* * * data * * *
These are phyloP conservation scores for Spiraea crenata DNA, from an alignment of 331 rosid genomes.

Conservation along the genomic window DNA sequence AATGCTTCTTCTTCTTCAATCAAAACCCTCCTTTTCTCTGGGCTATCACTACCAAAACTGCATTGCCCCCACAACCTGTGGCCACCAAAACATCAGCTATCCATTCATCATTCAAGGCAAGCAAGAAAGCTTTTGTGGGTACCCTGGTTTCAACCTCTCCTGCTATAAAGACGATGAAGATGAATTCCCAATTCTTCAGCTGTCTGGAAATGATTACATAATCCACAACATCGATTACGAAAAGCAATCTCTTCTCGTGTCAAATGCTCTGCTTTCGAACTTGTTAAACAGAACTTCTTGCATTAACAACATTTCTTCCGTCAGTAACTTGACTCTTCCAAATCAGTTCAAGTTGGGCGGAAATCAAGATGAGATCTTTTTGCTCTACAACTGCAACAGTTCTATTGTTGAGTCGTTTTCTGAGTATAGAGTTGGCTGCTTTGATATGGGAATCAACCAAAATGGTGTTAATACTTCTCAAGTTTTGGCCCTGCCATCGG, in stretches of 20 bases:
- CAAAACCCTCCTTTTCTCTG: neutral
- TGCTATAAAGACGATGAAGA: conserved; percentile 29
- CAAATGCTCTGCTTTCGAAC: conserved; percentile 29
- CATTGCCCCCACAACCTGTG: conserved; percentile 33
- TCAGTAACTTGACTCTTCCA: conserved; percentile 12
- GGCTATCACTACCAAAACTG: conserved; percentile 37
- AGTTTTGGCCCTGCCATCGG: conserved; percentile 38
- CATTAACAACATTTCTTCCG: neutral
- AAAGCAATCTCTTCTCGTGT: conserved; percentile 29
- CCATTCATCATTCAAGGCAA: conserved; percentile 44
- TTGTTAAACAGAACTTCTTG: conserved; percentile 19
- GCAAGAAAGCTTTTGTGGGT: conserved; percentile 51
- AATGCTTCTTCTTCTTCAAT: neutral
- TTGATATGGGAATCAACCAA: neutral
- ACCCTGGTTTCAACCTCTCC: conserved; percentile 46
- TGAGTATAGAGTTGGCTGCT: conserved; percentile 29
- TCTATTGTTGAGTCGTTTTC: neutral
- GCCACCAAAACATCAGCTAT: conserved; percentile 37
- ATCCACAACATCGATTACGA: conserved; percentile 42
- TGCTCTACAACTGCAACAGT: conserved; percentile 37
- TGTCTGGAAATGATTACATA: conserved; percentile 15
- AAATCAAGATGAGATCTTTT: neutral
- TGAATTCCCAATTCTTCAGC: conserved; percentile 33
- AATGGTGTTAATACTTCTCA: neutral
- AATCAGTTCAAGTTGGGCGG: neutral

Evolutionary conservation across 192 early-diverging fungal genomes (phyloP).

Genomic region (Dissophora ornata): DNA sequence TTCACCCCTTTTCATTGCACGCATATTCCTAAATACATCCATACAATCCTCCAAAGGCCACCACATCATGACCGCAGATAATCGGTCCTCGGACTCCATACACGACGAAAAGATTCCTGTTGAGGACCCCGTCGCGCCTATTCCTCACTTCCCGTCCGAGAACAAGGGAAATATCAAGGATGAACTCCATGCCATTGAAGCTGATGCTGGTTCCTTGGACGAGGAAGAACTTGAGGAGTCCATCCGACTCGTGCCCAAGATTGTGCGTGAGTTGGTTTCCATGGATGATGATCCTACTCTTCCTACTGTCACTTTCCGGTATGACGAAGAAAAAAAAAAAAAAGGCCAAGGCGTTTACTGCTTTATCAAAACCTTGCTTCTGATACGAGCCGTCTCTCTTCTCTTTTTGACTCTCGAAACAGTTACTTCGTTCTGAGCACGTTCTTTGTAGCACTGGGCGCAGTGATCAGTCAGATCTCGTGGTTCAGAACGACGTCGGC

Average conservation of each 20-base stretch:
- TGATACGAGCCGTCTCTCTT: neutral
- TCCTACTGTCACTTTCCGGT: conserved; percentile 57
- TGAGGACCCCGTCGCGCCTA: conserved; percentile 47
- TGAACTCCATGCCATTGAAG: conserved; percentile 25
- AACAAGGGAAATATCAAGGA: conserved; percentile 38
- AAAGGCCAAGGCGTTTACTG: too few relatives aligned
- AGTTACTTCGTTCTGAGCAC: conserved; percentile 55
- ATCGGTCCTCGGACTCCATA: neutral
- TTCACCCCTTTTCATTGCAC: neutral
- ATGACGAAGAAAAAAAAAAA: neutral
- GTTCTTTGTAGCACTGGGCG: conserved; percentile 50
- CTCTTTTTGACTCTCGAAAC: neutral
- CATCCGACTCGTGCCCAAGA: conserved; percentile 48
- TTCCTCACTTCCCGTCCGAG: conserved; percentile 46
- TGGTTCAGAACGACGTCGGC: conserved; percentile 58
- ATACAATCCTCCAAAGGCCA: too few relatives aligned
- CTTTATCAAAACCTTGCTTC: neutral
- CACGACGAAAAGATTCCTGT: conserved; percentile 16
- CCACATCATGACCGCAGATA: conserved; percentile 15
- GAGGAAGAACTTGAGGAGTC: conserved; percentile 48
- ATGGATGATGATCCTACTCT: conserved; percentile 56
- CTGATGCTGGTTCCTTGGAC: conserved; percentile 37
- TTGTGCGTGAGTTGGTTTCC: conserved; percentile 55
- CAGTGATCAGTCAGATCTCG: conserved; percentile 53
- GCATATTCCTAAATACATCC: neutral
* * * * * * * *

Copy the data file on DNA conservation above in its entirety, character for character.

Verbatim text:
These are phyloP conservation scores for Spiraea crenata DNA, from an alignment of 331 rosid genomes.

Conservation along the genomic window DNA sequence AATGCTTCTTCTTCTTCAATCAAAACCCTCCTTTTCTCTGGGCTATCACTACCAAAACTGCATTGCCCCCACAACCTGTGGCCACCAAAACATCAGCTATCCATTCATCATTCAAGGCAAGCAAGAAAGCTTTTGTGGGTACCCTGGTTTCAACCTCTCCTGCTATAAAGACGATGAAGATGAATTCCCAATTCTTCAGCTGTCTGGAAATGATTACATAATCCACAACATCGATTACGAAAAGCAATCTCTTCTCGTGTCAAATGCTCTGCTTTCGAACTTGTTAAACAGAACTTCTTGCATTAACAACATTTCTTCCGTCAGTAACTTGACTCTTCCAAATCAGTTCAAGTTGGGCGGAAATCAAGATGAGATCTTTTTGCTCTACAACTGCAACAGTTCTATTGTTGAGTCGTTTTCTGAGTATAGAGTTGGCTGCTTTGATATGGGAATCAACCAAAATGGTGTTAATACTTCTCAAGTTTTGGCCCTGCCATCGG, in stretches of 20 bases:
- CAAAACCCTCCTTTTCTCTG: neutral
- TGCTATAAAGACGATGAAGA: conserved; percentile 29
- CAAATGCTCTGCTTTCGAAC: conserved; percentile 29
- CATTGCCCCCACAACCTGTG: conserved; percentile 33
- TCAGTAACTTGACTCTTCCA: conserved; percentile 12
- GGCTATCACTACCAAAACTG: conserved; percentile 37
- AGTTTTGGCCCTGCCATCGG: conserved; percentile 38
- CATTAACAACATTTCTTCCG: neutral
- AAAGCAATCTCTTCTCGTGT: conserved; percentile 29
- CCATTCATCATTCAAGGCAA: conserved; percentile 44
- TTGTTAAACAGAACTTCTTG: conserved; percentile 19
- GCAAGAAAGCTTTTGTGGGT: conserved; percentile 51
- AATGCTTCTTCTTCTTCAAT: neutral
- TTGATATGGGAATCAACCAA: neutral
- ACCCTGGTTTCAACCTCTCC: conserved; percentile 46
- TGAGTATAGAGTTGGCTGCT: conserved; percentile 29
- TCTATTGTTGAGTCGTTTTC: neutral
- GCCACCAAAACATCAGCTAT: conserved; percentile 37
- ATCCACAACATCGATTACGA: conserved; percentile 42
- TGCTCTACAACTGCAACAGT: conserved; percentile 37
- TGTCTGGAAATGATTACATA: conserved; percentile 15
- AAATCAAGATGAGATCTTTT: neutral
- TGAATTCCCAATTCTTCAGC: conserved; percentile 33
- AATGGTGTTAATACTTCTCA: neutral
- AATCAGTTCAAGTTGGGCGG: neutral

Evolutionary conservation across 192 early-diverging fungal genomes (phyloP).

Genomic region (Dissophora ornata): DNA sequence TTCACCCCTTTTCATTGCACGCATATTCCTAAATACATCCATACAATCCTCCAAAGGCCACCACATCATGACCGCAGATAATCGGTCCTCGGACTCCATACACGACGAAAAGATTCCTGTTGAGGACCCCGTCGCGCCTATTCCTCACTTCCCGTCCGAGAACAAGGGAAATATCAAGGATGAACTCCATGCCATTGAAGCTGATGCTGGTTCCTTGGACGAGGAAGAACTTGAGGAGTCCATCCGACTCGTGCCCAAGATTGTGCGTGAGTTGGTTTCCATGGATGATGATCCTACTCTTCCTACTGTCACTTTCCGGTATGACGAAGAAAAAAAAAAAAAAGGCCAAGGCGTTTACTGCTTTATCAAAACCTTGCTTCTGATACGAGCCGTCTCTCTTCTCTTTTTGACTCTCGAAACAGTTACTTCGTTCTGAGCACGTTCTTTGTAGCACTGGGCGCAGTGATCAGTCAGATCTCGTGGTTCAGAACGACGTCGGC

Average conservation of each 20-base stretch:
- TGATACGAGCCGTCTCTCTT: neutral
- TCCTACTGTCACTTTCCGGT: conserved; percentile 57
- TGAGGACCCCGTCGCGCCTA: conserved; percentile 47
- TGAACTCCATGCCATTGAAG: conserved; percentile 25
- AACAAGGGAAATATCAAGGA: conserved; percentile 38
- AAAGGCCAAGGCGTTTACTG: too few relatives aligned
- AGTTACTTCGTTCTGAGCAC: conserved; percentile 55
- ATCGGTCCTCGGACTCCATA: neutral
- TTCACCCCTTTTCATTGCAC: neutral
- ATGACGAAGAAAAAAAAAAA: neutral
- GTTCTTTGTAGCACTGGGCG: conserved; percentile 50
- CTCTTTTTGACTCTCGAAAC: neutral
- CATCCGACTCGTGCCCAAGA: conserved; percentile 48
- TTCCTCACTTCCCGTCCGAG: conserved; percentile 46
- TGGTTCAGAACGACGTCGGC: conserved; percentile 58
- ATACAATCCTCCAAAGGCCA: too few relatives aligned
- CTTTATCAAAACCTTGCTTC: neutral
- CACGACGAAAAGATTCCTGT: conserved; percentile 16
- CCACATCATGACCGCAGATA: conserved; percentile 15
- GAGGAAGAACTTGAGGAGTC: conserved; percentile 48
- ATGGATGATGATCCTACTCT: conserved; percentile 56
- CTGATGCTGGTTCCTTGGAC: conserved; percentile 37
- TTGTGCGTGAGTTGGTTTCC: conserved; percentile 55
- CAGTGATCAGTCAGATCTCG: conserved; percentile 53
- GCATATTCCTAAATACATCC: neutral